Lehman's Communications Gaffe

September 19th, 2008

All right, by now everyone knows the story of the demise of Lehman Brothers. Once one of the most storied firms on Wall Street; mismanagement and perhaps a false sense of invincibility led to its recent bankruptcy. But what makes matters even worse is how the firm communicated the news to its employees – or didn’t communicate it.

Dejected employees reported that they read the news in the Wall Street Journal and other online sources and never received any kind of formal written or verbal communication. Sometimes, companies do this unhappy business well; sometimes they do it poorly, But to not do it at all? Talk about adding insult to injury.

Clearly the firm’s management had some other things on its mind but they could have taken a few moments to dictate or delegate a communication piece outlining the impending doom to the people it affected most. They violated the first rule of crisis communication – show them that you care – and ultimately they left a lot of people who had made them a lot of money feeling very insignificant.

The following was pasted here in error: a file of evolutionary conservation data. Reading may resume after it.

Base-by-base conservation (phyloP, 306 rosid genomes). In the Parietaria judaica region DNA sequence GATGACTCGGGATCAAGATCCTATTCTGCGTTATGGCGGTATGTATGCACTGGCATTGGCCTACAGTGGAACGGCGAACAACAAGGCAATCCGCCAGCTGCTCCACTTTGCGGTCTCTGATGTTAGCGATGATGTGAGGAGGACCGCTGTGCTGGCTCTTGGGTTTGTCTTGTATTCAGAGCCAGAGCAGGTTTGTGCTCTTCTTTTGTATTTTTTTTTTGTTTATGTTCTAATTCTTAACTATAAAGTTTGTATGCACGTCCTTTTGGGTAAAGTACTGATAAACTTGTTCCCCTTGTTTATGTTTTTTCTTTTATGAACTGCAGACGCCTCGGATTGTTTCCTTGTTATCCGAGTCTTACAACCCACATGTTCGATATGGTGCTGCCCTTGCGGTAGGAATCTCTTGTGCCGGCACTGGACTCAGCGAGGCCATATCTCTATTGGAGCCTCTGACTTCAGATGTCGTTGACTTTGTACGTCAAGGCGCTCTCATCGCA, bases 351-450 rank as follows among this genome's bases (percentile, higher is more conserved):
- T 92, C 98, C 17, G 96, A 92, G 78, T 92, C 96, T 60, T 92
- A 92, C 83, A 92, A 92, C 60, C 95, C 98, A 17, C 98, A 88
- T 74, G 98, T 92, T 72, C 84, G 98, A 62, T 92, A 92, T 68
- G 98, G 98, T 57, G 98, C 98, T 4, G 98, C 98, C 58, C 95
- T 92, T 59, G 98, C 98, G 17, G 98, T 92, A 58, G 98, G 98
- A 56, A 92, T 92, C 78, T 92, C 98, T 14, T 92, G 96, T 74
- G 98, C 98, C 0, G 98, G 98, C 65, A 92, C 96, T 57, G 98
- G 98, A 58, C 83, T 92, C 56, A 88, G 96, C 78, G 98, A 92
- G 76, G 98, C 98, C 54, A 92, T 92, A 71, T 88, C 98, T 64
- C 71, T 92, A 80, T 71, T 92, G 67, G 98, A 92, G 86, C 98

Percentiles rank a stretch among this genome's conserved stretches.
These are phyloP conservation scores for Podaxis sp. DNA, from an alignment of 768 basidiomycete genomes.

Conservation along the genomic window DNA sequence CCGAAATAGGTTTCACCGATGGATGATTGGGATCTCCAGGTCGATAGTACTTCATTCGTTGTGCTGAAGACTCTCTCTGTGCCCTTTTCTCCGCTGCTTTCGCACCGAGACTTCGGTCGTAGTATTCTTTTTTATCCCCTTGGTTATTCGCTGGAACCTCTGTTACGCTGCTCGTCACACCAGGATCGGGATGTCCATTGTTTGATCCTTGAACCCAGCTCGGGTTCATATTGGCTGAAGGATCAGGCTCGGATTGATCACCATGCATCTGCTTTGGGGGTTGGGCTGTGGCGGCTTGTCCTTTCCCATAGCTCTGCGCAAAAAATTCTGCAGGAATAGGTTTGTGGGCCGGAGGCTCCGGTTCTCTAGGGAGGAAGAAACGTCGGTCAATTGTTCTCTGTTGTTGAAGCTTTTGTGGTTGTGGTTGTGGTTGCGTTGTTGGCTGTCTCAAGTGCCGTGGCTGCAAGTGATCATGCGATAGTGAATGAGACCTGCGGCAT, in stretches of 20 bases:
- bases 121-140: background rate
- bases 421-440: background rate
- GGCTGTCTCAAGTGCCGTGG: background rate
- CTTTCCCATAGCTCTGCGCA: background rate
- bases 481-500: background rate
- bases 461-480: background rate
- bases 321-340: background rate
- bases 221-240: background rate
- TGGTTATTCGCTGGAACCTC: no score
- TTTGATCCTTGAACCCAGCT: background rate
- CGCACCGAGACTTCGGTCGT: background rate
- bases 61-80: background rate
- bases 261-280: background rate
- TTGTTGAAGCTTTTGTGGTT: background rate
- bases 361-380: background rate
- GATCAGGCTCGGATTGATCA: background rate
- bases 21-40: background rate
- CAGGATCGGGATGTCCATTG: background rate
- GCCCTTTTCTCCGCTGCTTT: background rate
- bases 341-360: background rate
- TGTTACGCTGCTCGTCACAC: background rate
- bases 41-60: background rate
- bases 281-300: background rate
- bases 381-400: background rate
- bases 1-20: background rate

The moral here from a communication standpoint is that people can accept when mistakes are made but they’re a lot more difficult to swallow when you don’t demonstrate basic human courtesy.  So whether it’s an accounting error, a product malfunction, a layoff or a lapse in security; apologize for your mistake and communicate clearly about what you’re going to do about it. Even if there isn’t much you can do about it, as was the case with Lehman, at least you can show them that you care. Many times people will forgive incompetence. What they won’t forgive is how executives handled their people.

Posted Under: Crisis Communications, Media & Journalism
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